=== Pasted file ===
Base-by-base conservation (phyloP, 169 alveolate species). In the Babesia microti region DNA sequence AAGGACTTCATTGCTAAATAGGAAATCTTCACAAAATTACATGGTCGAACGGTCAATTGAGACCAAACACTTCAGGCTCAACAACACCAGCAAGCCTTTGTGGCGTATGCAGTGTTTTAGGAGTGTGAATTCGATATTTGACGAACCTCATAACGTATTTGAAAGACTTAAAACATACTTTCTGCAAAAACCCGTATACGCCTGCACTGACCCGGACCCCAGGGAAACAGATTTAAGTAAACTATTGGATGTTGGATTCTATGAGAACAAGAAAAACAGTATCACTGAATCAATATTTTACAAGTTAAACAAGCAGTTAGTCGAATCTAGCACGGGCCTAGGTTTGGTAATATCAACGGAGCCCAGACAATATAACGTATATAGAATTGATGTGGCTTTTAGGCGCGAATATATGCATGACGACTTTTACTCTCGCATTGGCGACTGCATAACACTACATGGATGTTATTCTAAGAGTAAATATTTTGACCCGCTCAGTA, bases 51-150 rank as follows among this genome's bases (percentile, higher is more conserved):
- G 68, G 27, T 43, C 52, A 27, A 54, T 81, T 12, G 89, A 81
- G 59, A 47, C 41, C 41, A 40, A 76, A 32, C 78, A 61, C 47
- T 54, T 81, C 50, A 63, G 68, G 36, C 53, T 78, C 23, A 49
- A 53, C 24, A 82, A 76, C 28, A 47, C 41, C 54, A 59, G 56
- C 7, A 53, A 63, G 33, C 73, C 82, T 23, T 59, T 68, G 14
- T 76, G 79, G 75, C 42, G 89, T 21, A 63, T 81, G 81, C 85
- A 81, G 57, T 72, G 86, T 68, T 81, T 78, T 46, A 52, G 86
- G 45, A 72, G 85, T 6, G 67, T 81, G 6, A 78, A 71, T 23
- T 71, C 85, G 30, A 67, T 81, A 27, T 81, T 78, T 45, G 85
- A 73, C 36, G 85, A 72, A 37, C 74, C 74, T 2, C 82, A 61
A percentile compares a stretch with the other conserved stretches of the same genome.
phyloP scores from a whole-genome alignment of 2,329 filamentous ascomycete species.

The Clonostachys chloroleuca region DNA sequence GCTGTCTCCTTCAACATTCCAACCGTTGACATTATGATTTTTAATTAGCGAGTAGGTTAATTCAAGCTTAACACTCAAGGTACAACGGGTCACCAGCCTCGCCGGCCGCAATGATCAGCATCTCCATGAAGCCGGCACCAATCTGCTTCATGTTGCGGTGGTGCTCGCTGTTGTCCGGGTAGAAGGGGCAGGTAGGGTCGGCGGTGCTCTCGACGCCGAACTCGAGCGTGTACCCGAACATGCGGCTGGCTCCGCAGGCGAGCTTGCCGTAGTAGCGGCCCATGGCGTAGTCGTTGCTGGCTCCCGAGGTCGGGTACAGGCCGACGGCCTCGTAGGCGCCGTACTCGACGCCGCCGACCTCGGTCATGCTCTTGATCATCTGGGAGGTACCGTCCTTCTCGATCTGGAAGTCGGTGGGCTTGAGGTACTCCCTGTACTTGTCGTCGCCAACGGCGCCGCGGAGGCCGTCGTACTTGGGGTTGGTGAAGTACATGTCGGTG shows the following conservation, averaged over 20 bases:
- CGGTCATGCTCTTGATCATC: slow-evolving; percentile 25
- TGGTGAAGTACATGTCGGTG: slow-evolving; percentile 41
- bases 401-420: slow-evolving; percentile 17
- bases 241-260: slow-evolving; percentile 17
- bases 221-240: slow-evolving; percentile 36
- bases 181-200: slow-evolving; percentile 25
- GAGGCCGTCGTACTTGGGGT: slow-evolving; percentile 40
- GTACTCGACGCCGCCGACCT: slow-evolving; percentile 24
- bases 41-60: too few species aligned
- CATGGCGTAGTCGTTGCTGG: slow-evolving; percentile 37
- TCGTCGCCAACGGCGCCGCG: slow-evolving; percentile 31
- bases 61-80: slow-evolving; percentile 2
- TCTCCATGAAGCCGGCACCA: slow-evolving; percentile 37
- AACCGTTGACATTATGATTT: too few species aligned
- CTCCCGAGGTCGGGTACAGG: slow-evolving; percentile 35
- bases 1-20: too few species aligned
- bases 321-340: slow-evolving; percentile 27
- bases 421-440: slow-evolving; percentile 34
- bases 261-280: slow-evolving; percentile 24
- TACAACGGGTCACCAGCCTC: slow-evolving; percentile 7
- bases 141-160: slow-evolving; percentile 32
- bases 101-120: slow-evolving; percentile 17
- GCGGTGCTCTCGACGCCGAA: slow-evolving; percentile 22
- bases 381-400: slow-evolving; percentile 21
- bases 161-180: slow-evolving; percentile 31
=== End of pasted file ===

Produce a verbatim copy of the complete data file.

Base-by-base conservation (phyloP, 169 alveolate species). In the Babesia microti region DNA sequence AAGGACTTCATTGCTAAATAGGAAATCTTCACAAAATTACATGGTCGAACGGTCAATTGAGACCAAACACTTCAGGCTCAACAACACCAGCAAGCCTTTGTGGCGTATGCAGTGTTTTAGGAGTGTGAATTCGATATTTGACGAACCTCATAACGTATTTGAAAGACTTAAAACATACTTTCTGCAAAAACCCGTATACGCCTGCACTGACCCGGACCCCAGGGAAACAGATTTAAGTAAACTATTGGATGTTGGATTCTATGAGAACAAGAAAAACAGTATCACTGAATCAATATTTTACAAGTTAAACAAGCAGTTAGTCGAATCTAGCACGGGCCTAGGTTTGGTAATATCAACGGAGCCCAGACAATATAACGTATATAGAATTGATGTGGCTTTTAGGCGCGAATATATGCATGACGACTTTTACTCTCGCATTGGCGACTGCATAACACTACATGGATGTTATTCTAAGAGTAAATATTTTGACCCGCTCAGTA, bases 51-150 rank as follows among this genome's bases (percentile, higher is more conserved):
- G 68, G 27, T 43, C 52, A 27, A 54, T 81, T 12, G 89, A 81
- G 59, A 47, C 41, C 41, A 40, A 76, A 32, C 78, A 61, C 47
- T 54, T 81, C 50, A 63, G 68, G 36, C 53, T 78, C 23, A 49
- A 53, C 24, A 82, A 76, C 28, A 47, C 41, C 54, A 59, G 56
- C 7, A 53, A 63, G 33, C 73, C 82, T 23, T 59, T 68, G 14
- T 76, G 79, G 75, C 42, G 89, T 21, A 63, T 81, G 81, C 85
- A 81, G 57, T 72, G 86, T 68, T 81, T 78, T 46, A 52, G 86
- G 45, A 72, G 85, T 6, G 67, T 81, G 6, A 78, A 71, T 23
- T 71, C 85, G 30, A 67, T 81, A 27, T 81, T 78, T 45, G 85
- A 73, C 36, G 85, A 72, A 37, C 74, C 74, T 2, C 82, A 61
A percentile compares a stretch with the other conserved stretches of the same genome.
phyloP scores from a whole-genome alignment of 2,329 filamentous ascomycete species.

The Clonostachys chloroleuca region DNA sequence GCTGTCTCCTTCAACATTCCAACCGTTGACATTATGATTTTTAATTAGCGAGTAGGTTAATTCAAGCTTAACACTCAAGGTACAACGGGTCACCAGCCTCGCCGGCCGCAATGATCAGCATCTCCATGAAGCCGGCACCAATCTGCTTCATGTTGCGGTGGTGCTCGCTGTTGTCCGGGTAGAAGGGGCAGGTAGGGTCGGCGGTGCTCTCGACGCCGAACTCGAGCGTGTACCCGAACATGCGGCTGGCTCCGCAGGCGAGCTTGCCGTAGTAGCGGCCCATGGCGTAGTCGTTGCTGGCTCCCGAGGTCGGGTACAGGCCGACGGCCTCGTAGGCGCCGTACTCGACGCCGCCGACCTCGGTCATGCTCTTGATCATCTGGGAGGTACCGTCCTTCTCGATCTGGAAGTCGGTGGGCTTGAGGTACTCCCTGTACTTGTCGTCGCCAACGGCGCCGCGGAGGCCGTCGTACTTGGGGTTGGTGAAGTACATGTCGGTG shows the following conservation, averaged over 20 bases:
- CGGTCATGCTCTTGATCATC: slow-evolving; percentile 25
- TGGTGAAGTACATGTCGGTG: slow-evolving; percentile 41
- bases 401-420: slow-evolving; percentile 17
- bases 241-260: slow-evolving; percentile 17
- bases 221-240: slow-evolving; percentile 36
- bases 181-200: slow-evolving; percentile 25
- GAGGCCGTCGTACTTGGGGT: slow-evolving; percentile 40
- GTACTCGACGCCGCCGACCT: slow-evolving; percentile 24
- bases 41-60: too few species aligned
- CATGGCGTAGTCGTTGCTGG: slow-evolving; percentile 37
- TCGTCGCCAACGGCGCCGCG: slow-evolving; percentile 31
- bases 61-80: slow-evolving; percentile 2
- TCTCCATGAAGCCGGCACCA: slow-evolving; percentile 37
- AACCGTTGACATTATGATTT: too few species aligned
- CTCCCGAGGTCGGGTACAGG: slow-evolving; percentile 35
- bases 1-20: too few species aligned
- bases 321-340: slow-evolving; percentile 27
- bases 421-440: slow-evolving; percentile 34
- bases 261-280: slow-evolving; percentile 24
- TACAACGGGTCACCAGCCTC: slow-evolving; percentile 7
- bases 141-160: slow-evolving; percentile 32
- bases 101-120: slow-evolving; percentile 17
- GCGGTGCTCTCGACGCCGAA: slow-evolving; percentile 22
- bases 381-400: slow-evolving; percentile 21
- bases 161-180: slow-evolving; percentile 31